Fools show their annoyance at once, but the prudent overlook an insult.

Fools show their annoyance at once, but the prudent overlook an insult. – Proverbs 12-16 NIV

If you think a child looks bad doing it, imagine what an adult looks like, when acting like a fool.

If you think a child looks bad doing it, imagine what an adult looks like, when acting like a fool.

What does that mean?
In this translation, it is all about keeping your head about you when things become difficult. What you do in such moments helps people determine what kind of person you are.

Fools, as it says, will demonstrate their annoyance immediately when things don’t go their way. From temper tantrums to outbursts, fools show themselves quickly when things go poorly, or when insulted.

On the other hand, the quote says a prudent person will overlook an insult and keep their head. The prudent person doesn’t lash out at an insult, whether intended or accidental. They keep their head and don’t scream at the rain for happening all over their parade.

While we will all have a moment when we just can’t take it, acting more as the prudent person more often than the fool will go a long way towards helping us become a person of character, rather than becoming a character.

Why is resisting the annoyance important?
What would life be like if everyone had a temper tantrum each time they were called a name, or that they didn’t get their way? Now that would be quite an annoyance to the rest of us, wouldn’t it? But seriously, who wants to be around grown-ups acting like little children? Not me, and I would imagine you don’t either.

One can explain it away, and say they didn’t mean it, or that that’s the best they can do from the place of hurt where they are currently living. You can simply ignore them, or take the sting, and keep on believing in yourself. But you can resist the annoyance, and become a better person for it. You can build character.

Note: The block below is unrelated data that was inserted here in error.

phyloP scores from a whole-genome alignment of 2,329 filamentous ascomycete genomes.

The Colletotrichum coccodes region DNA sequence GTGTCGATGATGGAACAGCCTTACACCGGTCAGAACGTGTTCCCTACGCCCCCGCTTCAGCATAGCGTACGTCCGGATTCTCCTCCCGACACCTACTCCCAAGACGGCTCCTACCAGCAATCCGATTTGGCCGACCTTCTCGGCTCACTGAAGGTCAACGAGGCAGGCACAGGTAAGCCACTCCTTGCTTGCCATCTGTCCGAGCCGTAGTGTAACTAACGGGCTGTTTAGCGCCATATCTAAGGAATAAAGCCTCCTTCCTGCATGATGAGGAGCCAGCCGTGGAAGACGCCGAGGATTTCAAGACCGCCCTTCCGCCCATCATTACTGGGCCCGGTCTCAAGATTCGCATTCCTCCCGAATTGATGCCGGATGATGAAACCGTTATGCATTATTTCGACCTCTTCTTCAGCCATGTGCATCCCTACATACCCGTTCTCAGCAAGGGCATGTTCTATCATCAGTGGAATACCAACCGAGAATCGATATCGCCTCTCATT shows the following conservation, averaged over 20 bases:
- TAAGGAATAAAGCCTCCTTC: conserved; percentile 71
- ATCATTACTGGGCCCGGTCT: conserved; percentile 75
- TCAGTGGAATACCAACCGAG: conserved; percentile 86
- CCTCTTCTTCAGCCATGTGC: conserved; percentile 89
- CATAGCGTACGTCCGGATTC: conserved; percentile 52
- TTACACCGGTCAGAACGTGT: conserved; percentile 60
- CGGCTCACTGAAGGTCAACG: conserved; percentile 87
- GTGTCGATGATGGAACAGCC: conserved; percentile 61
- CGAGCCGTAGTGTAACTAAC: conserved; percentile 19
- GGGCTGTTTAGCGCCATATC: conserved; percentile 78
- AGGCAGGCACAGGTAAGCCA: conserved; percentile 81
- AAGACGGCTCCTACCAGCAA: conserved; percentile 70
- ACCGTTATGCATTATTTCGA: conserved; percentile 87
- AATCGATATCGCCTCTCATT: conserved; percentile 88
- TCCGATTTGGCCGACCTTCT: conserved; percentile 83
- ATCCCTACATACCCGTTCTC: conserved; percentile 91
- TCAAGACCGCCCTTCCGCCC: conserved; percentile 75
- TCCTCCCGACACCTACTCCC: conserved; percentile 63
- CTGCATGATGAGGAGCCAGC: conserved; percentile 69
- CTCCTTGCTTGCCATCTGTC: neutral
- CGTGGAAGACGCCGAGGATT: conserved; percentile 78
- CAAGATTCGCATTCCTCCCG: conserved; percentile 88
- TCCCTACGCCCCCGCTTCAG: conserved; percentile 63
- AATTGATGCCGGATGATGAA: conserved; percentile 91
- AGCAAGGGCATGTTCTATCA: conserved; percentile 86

Yes, you can issue a stinging rebuke, you can fight fire with fire, but then are you being prudent, or are you lowering yourself to fight a fool on their own territory? And what does that do to your character? I would hope you aspire to become better, and turning against them isn’t usually the best way. The satisfaction is short term at best.

And what of the things completely outside anyone’s control? The idea of planning a parade, or participating in one, and yelling at the clouds or the rain for ruining the day? Really? What does that say about the person who has become upset at the weather? What about their character and even their emotional stability? Nothing good, I imagine.

Where can I apply this in my life?
So the simple way to fix the immaturity problem is to start with the only person over whom you have control; yourself. An annoyance is an interesting word. It’s not the least on the continuum, nor is it the greatest. That means we can choose to be less than annoyed, if we desire. We can be slightly upset or merely miffed.

If we were to escalate instead of diminish, we could be righteously indignant or even angry. But where does that get us? Yes, we may put on an air of bravado, we may seem more macho or masculine or possessing a solid defense, but what does it help? Does it make the rain go away? Does it take the sting out of the comment?

Yes, it may feel good at the moment, but how long does that last? And what do you do when the regret sinks in? How do you make right something that you broke, be it trust or a relationship? How many of us have let the fool respond, rather than the prudent person? I know I have, and on occasion, still do.

We can work on being less offended, less annoyed, less angry. It may sound like we are making excuses for them, but if we treat them well, and they meant well, they will be ashamed later. Then you can be the prudent person to their fool and forgive them. You might even be able to help them become more prudent.

However, if you are the fool, you can only hope that they are sufficiently prudent to be able to handle the situation and that they will forgive you later. Sometimes that happens. They may not be pleased with you, but you can work on that, or even ask them for their help in becoming a more prudent person.

Even if the other person is deliberately trying to annoy you, what then? Does that give you the excuse to be a fool as well? Think about the last few times you tried to do that. How well did it turn out? How well do two fools interact, and what kind of consequences tend to arise from such an encounter?

Even if you never did, I’m sure you’ve seen something like that happen. From my experiences, it is rarely a pretty sight. Whether it’s furniture, bones, or feelings, something always gets broken in such a situation. Yes, it’s a staple in the movies, but do you want to live like that, or is that something you want to avoid?

Our reactions can be involuntary, or we can choose how we react. If we choose to let it go, to overlook the insult, to not become annoyed at the rain clouds, then we build our character and become a better person. Otherwise, we become a fool. And, at least for me, that’s a hard way to live.

From: Twitter, @shoremount
confirmed at : The first entry (NIV)
photo by Dan Hughes

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